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Journal Article


Baez SE, Hoch MC, Hoch JM. Knee Surg. Sports Traumatol. Arthrosc. 2019; ePub(ePub): ePub.


Division of Athletic Training at the University of Kentucky, Lexington, Kentucky, USA.


(Copyright © 2019, Holtzbrinck Springer Nature Publishing Group)






PURPOSE: The impetus of anterior cruciate ligament reconstruction (ACLR) is to allow patients to return to sport and to remain engaged in physical activity. Many patients exhibit deficits in psychological domains of health-related quality of life which may impede return to sport and physical activity participation. Therefore, the purpose of this study was to examine the association of patient-based, specifically psychological, and functional outcomes with return to sport and physical activity.

METHODS: Forty participants, a minimum of 1-year post-ACLR, reported to the laboratory for one-testing session. Participants completed a series of patient-based and functional outcome assessments. Participants were also instructed to wear a pedometer for 1 week to monitor their daily steps.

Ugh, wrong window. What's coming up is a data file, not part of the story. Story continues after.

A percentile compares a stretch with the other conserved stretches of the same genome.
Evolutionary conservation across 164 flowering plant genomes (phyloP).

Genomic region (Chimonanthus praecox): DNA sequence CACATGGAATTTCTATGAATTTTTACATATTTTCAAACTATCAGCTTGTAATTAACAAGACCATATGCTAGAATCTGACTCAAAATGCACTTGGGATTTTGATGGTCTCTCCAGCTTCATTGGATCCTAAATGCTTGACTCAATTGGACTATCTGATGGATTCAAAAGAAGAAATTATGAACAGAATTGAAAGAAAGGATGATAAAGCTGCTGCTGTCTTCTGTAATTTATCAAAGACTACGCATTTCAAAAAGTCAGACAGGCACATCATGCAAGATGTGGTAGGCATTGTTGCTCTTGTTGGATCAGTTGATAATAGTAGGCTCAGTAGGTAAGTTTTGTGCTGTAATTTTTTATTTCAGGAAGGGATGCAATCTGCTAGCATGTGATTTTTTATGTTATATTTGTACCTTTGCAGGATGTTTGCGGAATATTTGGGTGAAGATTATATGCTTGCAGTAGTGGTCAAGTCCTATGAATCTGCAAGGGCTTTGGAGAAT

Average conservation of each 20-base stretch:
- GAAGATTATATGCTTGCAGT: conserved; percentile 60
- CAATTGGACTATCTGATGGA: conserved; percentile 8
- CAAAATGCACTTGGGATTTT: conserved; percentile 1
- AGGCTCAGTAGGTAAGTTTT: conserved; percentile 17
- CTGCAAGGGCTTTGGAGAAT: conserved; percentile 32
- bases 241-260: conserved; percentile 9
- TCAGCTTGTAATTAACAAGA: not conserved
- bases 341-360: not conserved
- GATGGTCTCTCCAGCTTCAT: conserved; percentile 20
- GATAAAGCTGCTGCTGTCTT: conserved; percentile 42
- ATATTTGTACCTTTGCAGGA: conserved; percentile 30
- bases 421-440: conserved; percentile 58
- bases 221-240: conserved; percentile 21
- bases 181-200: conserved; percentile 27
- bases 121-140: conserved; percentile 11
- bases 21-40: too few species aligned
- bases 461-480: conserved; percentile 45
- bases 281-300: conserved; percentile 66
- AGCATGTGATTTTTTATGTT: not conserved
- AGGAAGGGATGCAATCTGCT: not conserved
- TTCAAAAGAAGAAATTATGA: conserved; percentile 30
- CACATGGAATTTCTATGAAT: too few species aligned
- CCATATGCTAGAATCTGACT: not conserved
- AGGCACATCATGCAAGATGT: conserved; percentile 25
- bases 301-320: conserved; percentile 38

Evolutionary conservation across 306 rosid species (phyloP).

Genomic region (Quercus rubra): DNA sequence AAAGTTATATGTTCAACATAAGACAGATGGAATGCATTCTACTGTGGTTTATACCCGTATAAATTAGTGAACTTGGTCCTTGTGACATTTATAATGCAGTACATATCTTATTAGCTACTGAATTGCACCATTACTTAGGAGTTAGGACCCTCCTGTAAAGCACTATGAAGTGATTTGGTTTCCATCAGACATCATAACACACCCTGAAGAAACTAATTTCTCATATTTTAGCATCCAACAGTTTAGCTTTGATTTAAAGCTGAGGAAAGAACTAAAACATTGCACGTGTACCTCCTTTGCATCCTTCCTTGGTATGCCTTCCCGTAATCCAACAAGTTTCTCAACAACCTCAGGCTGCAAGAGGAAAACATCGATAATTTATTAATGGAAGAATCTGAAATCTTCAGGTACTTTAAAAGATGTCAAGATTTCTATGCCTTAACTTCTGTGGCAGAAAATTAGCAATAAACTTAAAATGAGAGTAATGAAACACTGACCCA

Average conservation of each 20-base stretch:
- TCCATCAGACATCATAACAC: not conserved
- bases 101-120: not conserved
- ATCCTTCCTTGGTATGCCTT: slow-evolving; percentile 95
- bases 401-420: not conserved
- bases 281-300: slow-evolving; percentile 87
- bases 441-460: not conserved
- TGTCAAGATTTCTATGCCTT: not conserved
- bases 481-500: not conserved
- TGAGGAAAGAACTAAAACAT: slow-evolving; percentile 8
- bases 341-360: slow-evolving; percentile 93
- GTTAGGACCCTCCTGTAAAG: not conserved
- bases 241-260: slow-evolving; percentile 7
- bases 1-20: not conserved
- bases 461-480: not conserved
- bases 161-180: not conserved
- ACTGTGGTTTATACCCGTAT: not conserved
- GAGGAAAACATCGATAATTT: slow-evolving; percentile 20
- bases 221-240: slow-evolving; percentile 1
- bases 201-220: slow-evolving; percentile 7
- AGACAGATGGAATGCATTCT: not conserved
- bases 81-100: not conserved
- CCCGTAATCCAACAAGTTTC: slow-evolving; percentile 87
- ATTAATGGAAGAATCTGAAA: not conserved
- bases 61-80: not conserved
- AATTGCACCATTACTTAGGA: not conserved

RESULTS: Twenty-five participants (62%) did not return to sport and 29 participants (72%) did not average 10,000 steps per day. Individuals with elevated levels of self-reported kinesiophobia were 17% less likely to return to sport. Self-reported knee self-efficacy and knee-related quality of life accounted for 27.1% of the variance of average daily step counts.

CONCLUSIONS: Psychological factors, specifically injury-related fear and self-efficacy, were associated more significantly than functional outcomes with return to sport and physical activity levels. Clinicians should examine psychological factors throughout rehabilitation in patients after ACLR. Future research should explore the effectiveness of psychoeducation techniques to decrease injury-related fear and enhance self-efficacy in this population. LEVEL OF EVIDENCE: III.

Language: en


Anterior cruciate ligament reconstruction; Pedometer; Physical activity; Return to sport; Step counts


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